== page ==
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Justice Department closes more immigration courts, postpones hearings

FILE - In this Dec. 3, 2019, file photo, Luis, left, a migrant fleeing gang violence in Michoacan, sits with his 13-year-old son on a bench in a public park facing a tent camp for refugees in Juarez, Mexico. Luis' family has lived in the camp for two months while they wait to apply for asylum in the U.S., at a border crossing about a quarter of a mile away. The Supreme Court on Wednesday, March 11, 2020, said it would allow the Trump administration to continue enforcing a policy that makes asylum-seekers wait in Mexico for U.S. court hearings, despite lower court rulings that the policy probably is illegal. (AP Photo/Cedar Attanasio, File)
FILE - In this Dec. 3, 2019, file photo, Luis, left, a migrant fleeing gang violence in Michoacan, sits with his 13-year-old son on a bench in a public park facing a tent camp for refugees in Juarez, Mexico. Luis' family has lived in the camp for two months while they wait to apply for asylum in the U.S., at a border crossing about a quarter of a mile away. The Supreme Court on Wednesday, March 11, 2020, said it would allow the Trump administration to continue enforcing a policy that makes asylum-seekers wait in Mexico for U.S. court hearings, despite lower court rulings that the policy probably is illegal. (AP Photo/Cedar Attanasio, File) (Copyright 2019 The Associated Press. All rights reserved)

(CNN) -- The Justice Department announced overnight that it’s closing an additional 10 immigration courts, spread out across the country, through April 10 as the novel coronavirus has spread to all 50 states.

It is also postponing all hearings of cases of immigrants who are not in detention. Immigration courts also paused those hearings last year during the US government shutdown.

Government agencies, businesses, and organizations have changed their daily operations as a result of the coronavirus pandemic, requiring employees to stay home and closing offices to the public. Despite administration guidelines to decrease the number of people at gatherings, immigration courts stayed open. On Tuesday, for example, the San Francisco immigration court was open, despite a shelter-in-place order in the area.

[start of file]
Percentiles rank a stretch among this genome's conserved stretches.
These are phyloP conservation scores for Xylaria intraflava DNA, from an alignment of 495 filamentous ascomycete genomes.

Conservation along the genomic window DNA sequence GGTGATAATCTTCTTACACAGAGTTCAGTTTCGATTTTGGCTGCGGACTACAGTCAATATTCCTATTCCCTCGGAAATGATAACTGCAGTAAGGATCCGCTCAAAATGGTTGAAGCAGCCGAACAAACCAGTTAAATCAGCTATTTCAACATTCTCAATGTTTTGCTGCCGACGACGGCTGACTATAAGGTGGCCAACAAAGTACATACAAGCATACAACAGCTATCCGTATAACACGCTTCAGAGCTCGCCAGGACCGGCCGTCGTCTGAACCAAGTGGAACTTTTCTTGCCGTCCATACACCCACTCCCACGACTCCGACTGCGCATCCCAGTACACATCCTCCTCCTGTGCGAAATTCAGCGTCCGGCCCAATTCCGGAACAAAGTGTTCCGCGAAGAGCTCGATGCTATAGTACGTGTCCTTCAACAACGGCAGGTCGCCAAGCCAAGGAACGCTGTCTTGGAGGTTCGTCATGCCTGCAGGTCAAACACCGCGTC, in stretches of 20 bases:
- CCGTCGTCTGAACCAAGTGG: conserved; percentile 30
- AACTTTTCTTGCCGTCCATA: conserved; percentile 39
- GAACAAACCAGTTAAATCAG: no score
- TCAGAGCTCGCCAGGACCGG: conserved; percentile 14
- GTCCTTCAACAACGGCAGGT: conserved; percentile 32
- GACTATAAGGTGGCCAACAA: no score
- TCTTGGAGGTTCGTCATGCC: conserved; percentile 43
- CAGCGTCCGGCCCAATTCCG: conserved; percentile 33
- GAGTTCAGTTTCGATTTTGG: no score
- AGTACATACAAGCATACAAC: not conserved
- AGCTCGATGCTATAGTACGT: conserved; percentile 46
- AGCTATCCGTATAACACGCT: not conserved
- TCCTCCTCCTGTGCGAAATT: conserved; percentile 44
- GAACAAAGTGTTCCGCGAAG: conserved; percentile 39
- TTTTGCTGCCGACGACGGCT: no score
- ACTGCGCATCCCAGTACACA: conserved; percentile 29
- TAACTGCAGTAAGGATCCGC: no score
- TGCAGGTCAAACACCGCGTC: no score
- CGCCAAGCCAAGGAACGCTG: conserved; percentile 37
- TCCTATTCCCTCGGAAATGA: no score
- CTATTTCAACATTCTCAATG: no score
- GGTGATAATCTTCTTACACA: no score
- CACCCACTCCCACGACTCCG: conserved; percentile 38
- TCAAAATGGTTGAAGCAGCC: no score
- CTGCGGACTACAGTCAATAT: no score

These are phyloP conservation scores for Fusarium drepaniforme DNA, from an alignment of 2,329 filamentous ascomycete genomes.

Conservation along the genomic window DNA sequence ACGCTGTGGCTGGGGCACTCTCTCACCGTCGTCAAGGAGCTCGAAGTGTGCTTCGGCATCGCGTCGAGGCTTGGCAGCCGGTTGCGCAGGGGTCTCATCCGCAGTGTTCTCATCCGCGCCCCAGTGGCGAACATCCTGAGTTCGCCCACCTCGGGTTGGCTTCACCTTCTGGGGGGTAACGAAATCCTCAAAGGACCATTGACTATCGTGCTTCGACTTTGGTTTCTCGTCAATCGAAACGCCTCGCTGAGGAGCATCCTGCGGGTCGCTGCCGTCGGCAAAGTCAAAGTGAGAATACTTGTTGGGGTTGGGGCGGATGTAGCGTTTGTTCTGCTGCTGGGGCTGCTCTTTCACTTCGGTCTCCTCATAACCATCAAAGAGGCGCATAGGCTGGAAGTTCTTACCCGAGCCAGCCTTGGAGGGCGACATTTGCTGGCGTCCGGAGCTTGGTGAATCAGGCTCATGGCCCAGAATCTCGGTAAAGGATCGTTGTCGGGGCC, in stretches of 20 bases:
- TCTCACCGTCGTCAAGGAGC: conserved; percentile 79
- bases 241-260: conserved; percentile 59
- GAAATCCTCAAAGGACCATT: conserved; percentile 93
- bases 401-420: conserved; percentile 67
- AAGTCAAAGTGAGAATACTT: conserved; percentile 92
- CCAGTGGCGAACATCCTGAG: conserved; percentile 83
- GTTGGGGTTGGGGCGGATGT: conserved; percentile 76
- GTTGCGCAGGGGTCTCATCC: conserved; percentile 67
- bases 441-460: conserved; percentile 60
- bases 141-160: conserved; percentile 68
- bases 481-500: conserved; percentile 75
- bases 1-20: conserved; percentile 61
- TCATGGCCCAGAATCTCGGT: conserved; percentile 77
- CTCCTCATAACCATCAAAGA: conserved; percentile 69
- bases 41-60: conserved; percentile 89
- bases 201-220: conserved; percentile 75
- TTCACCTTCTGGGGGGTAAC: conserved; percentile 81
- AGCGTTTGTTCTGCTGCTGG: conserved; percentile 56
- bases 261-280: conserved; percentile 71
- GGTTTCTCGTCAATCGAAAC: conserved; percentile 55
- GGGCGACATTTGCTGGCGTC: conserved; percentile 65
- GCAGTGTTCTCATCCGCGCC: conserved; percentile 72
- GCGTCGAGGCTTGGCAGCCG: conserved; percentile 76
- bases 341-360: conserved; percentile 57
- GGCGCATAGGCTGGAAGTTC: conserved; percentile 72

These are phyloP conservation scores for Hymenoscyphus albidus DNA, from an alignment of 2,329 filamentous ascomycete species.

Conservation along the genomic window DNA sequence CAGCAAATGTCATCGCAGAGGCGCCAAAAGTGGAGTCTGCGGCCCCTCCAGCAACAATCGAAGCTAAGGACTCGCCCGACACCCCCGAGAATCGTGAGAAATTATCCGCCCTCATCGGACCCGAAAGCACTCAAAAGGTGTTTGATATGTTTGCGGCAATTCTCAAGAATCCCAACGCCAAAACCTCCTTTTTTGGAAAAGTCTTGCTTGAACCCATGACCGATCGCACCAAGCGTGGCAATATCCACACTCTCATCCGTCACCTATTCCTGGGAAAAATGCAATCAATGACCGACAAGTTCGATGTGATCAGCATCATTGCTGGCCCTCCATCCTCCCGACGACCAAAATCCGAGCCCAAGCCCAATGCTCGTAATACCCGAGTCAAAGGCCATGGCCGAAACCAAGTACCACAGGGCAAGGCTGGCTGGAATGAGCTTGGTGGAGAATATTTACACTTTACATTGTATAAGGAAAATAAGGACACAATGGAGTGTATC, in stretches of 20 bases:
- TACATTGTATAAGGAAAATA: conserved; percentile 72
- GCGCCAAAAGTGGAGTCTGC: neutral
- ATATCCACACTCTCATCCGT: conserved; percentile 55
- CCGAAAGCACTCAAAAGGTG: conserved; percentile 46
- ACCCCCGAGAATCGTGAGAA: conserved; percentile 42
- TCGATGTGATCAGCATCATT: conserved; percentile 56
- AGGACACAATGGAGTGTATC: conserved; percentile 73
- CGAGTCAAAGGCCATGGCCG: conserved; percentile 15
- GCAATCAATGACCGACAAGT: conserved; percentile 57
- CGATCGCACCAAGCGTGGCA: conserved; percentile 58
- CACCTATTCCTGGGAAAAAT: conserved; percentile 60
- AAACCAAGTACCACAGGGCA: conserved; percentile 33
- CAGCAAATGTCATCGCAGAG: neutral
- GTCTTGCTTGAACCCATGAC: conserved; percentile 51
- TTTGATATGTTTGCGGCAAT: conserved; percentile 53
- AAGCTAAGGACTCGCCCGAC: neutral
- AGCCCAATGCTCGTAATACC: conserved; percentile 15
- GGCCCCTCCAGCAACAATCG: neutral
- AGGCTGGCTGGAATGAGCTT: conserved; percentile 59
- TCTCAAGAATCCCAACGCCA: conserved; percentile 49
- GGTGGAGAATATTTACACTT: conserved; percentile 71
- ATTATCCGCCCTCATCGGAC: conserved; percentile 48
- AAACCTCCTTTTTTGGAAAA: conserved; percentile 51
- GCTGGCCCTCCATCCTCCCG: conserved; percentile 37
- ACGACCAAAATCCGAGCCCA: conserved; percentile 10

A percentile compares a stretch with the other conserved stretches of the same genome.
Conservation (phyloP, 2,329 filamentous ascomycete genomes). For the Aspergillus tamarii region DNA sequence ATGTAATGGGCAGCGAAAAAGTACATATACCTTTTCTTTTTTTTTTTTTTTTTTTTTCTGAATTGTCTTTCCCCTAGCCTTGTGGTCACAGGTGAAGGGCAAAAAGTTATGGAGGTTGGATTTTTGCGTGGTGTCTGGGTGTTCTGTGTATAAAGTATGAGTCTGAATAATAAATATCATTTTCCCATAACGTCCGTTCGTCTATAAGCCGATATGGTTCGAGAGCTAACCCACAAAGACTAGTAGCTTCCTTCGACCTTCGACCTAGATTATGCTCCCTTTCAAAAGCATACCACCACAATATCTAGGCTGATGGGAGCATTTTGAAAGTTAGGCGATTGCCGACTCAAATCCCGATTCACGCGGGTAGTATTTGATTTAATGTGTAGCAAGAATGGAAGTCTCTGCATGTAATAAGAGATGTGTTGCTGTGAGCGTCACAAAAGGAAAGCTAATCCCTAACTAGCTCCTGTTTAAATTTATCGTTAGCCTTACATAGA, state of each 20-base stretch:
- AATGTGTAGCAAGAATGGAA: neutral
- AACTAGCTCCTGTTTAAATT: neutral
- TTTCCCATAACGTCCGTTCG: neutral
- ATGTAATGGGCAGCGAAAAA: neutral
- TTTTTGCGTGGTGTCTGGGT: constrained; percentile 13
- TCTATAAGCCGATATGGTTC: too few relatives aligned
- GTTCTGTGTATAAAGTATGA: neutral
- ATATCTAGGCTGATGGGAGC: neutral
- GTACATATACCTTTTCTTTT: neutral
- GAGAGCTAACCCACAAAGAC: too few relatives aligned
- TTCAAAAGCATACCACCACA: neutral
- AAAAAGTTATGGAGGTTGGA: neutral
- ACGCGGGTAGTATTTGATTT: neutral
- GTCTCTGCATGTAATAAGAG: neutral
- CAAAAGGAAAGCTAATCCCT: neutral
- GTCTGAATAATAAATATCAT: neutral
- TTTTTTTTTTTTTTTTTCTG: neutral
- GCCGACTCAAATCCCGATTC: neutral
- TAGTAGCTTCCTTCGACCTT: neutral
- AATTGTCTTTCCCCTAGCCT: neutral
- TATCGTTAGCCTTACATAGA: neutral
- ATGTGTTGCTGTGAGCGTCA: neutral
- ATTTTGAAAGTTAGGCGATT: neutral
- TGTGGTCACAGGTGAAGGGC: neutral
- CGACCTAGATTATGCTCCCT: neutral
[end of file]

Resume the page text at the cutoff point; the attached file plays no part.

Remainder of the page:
The Executive Office for Immigration Review, the Justice Department agency that oversees the nation's immigration courts, has made incremental changes to court operations in recent days, often late at night, frustrating immigration judges and lawyers who have urged the agency to close courts altogether.

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The union representing immigration judges commended the agency's latest move, but noted the timing and lack of explanation.

"Once again, absolutely no rationale provided, and a stealth midnight move," the National Association of Immigration Judges, which represents immigration judges, said in a tweet.

In an unprecedented move over the weekend, immigration judges, ICE prosecutors and lawyers joined together to call for courts to be closed.

"Our nation is currently in the throes of a historic global pandemic. The Department of Justice's (DOJ) current response to the COVID-19 pandemic and its spread is insufficient and not premised on transparent scientific information," their statement read.

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The National Association of Immigration Judges, a union representing Immigration and Customs Enforcement trial attorneys, and the American Immigration Lawyers Association, collectively, called for the closure.

The Justice Department has still not closed all immigration courts, but its postponement of non-detained hearings will significantly decrease traffic in the courts.

The list of immigration courts closed nationwide now includes Atlanta-W. Peachtree Street, Charlotte, Houston-S. Gessner Road, Louisville, Memphis, New York City-Broadway, New York City-Federal Plaza, Newark, Sacramento, and Los Angeles -- Olive Street Immigration Court.

The Seattle immigration court was closed last week and remains closed.